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An experimental assay of the genotype to phenotype connection.

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Host: John Welch

The nature of the genotype to phenotype connection, the fitness landscape, remains poorly understood. In my talk I will first present a review of why this question is particularly relevant for molecular evolution. The rest of the talk I will focus on an experimental assay of the fitness landscape of a specific protein, the GFP , We assayed the GFP native function, fluorescence, of tens of thousands of genotypes allowing us to characterize its fitness landscape including genotypes with multiple mutations. We find its fitness landscape is locally narrow, with half of genotypes two mutations from the wildtype showing reduced fluorescence and fluorescence completely eliminated in half of genotypes with five mutations. The narrowness is enhanced by epistasis, which was detected in 30% of genotypes. Complex interactions were present in 1/6 genotypes, blocking 20% of the paths between fluorescent genotypes, demonstrating substantial ruggedness of the fitness landscape. A model of orthologous sequence divergence spanning hundreds of millions of years predicted the extent of epistasis in our data, indicating congruence between the local and global evolutionary scales of the fitness landscape. Time permitting, I will present data on an ongoing project involving an assay of the fitness landscape of two interacting proteins.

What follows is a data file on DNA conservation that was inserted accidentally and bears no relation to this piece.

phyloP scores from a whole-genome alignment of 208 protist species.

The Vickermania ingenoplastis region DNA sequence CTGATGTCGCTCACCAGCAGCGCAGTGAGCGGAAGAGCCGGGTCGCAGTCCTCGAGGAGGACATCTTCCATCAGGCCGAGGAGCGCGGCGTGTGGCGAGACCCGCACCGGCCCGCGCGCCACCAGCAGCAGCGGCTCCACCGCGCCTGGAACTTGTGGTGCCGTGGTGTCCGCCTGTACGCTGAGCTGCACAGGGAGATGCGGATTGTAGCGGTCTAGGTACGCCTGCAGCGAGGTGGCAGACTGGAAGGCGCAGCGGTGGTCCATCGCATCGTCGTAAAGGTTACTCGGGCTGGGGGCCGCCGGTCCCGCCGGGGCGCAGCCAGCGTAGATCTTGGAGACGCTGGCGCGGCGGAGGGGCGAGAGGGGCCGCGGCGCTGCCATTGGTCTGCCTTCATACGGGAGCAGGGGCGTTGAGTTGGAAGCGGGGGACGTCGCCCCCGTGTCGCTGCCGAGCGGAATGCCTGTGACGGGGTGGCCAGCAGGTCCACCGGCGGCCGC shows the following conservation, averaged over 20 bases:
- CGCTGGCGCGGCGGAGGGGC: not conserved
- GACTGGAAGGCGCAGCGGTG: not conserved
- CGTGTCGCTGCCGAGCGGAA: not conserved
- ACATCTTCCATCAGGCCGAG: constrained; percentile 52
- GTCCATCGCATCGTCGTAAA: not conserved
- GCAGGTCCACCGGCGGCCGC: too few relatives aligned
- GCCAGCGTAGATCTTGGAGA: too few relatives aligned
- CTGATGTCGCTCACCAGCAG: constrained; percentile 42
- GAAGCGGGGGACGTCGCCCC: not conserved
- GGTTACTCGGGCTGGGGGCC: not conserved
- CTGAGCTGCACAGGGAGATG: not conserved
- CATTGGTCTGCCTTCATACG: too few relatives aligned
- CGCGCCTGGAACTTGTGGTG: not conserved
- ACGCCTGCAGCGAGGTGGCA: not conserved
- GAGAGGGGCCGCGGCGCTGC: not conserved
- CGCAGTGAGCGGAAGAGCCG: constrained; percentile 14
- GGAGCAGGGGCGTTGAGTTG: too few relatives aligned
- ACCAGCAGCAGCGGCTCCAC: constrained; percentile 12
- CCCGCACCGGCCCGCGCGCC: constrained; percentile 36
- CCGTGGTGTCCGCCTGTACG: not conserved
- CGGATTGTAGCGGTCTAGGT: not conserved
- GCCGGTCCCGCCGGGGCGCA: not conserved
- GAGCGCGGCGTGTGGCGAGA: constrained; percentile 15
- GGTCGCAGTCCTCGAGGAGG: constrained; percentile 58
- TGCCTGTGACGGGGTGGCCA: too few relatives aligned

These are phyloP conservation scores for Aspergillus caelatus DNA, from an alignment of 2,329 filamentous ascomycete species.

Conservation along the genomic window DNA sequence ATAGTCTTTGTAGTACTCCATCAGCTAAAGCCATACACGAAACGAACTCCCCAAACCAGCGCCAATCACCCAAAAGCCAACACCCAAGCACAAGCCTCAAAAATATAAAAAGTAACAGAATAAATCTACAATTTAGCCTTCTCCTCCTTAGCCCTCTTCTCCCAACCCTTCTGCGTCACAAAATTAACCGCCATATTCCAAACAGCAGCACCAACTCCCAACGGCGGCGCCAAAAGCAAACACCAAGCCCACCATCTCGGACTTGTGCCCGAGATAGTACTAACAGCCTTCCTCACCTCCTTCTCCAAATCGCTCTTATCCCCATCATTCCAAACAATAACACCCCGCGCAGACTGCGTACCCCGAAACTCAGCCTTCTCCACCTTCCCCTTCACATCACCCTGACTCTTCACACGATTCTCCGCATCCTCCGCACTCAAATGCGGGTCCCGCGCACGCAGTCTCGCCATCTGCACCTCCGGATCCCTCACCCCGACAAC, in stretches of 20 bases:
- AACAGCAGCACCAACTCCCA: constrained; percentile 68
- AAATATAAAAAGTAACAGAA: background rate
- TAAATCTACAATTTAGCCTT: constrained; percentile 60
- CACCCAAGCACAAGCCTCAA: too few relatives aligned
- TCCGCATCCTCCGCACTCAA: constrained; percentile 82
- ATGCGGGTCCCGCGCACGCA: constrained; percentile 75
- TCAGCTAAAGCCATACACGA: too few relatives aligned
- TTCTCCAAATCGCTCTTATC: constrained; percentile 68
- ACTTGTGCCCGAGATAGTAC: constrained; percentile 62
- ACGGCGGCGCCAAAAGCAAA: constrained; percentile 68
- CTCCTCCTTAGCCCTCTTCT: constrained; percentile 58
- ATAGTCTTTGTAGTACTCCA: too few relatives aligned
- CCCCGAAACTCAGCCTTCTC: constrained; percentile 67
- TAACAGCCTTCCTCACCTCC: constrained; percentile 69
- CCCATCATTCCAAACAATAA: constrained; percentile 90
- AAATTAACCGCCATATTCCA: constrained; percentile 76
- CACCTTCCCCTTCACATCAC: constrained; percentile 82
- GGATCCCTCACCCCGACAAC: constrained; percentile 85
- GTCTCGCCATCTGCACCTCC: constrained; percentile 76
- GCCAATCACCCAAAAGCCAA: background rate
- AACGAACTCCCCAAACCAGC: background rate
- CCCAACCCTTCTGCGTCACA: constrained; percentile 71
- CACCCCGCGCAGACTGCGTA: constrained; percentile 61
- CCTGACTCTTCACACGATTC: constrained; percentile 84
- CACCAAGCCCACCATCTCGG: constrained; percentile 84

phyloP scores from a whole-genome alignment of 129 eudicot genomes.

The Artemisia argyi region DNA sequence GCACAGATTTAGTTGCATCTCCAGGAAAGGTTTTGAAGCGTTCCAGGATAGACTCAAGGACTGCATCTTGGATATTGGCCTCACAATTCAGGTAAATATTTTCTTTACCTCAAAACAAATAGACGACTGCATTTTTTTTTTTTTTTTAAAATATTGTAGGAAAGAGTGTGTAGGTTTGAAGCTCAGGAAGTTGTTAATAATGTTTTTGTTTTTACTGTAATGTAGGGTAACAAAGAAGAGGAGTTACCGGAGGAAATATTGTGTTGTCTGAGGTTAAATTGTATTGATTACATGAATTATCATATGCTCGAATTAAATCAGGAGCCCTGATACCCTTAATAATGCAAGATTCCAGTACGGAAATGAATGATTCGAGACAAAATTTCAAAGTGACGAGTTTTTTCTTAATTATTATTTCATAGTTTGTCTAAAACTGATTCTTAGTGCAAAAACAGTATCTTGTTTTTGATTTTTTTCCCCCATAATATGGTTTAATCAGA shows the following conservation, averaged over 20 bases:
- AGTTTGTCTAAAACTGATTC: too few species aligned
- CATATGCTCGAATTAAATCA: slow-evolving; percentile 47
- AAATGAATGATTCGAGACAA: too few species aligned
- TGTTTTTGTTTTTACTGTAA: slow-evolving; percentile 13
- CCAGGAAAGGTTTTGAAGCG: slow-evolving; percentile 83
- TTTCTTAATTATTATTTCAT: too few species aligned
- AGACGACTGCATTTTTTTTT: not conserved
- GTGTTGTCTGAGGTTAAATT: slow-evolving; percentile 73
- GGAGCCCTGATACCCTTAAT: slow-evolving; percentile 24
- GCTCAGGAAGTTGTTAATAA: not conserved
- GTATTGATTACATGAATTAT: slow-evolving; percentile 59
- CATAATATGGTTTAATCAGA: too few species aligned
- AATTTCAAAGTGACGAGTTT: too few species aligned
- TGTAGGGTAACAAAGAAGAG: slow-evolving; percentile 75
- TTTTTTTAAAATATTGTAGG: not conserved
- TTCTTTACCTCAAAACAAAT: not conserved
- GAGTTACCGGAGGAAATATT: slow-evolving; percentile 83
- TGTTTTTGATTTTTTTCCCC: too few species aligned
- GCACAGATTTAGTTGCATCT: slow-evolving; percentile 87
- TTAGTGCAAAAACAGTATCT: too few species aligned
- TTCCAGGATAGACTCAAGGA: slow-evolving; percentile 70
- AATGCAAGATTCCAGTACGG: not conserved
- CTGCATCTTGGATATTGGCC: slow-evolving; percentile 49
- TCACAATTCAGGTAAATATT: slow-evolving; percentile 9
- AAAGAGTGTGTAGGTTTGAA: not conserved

This talk is part of the Genetics Seminar series.

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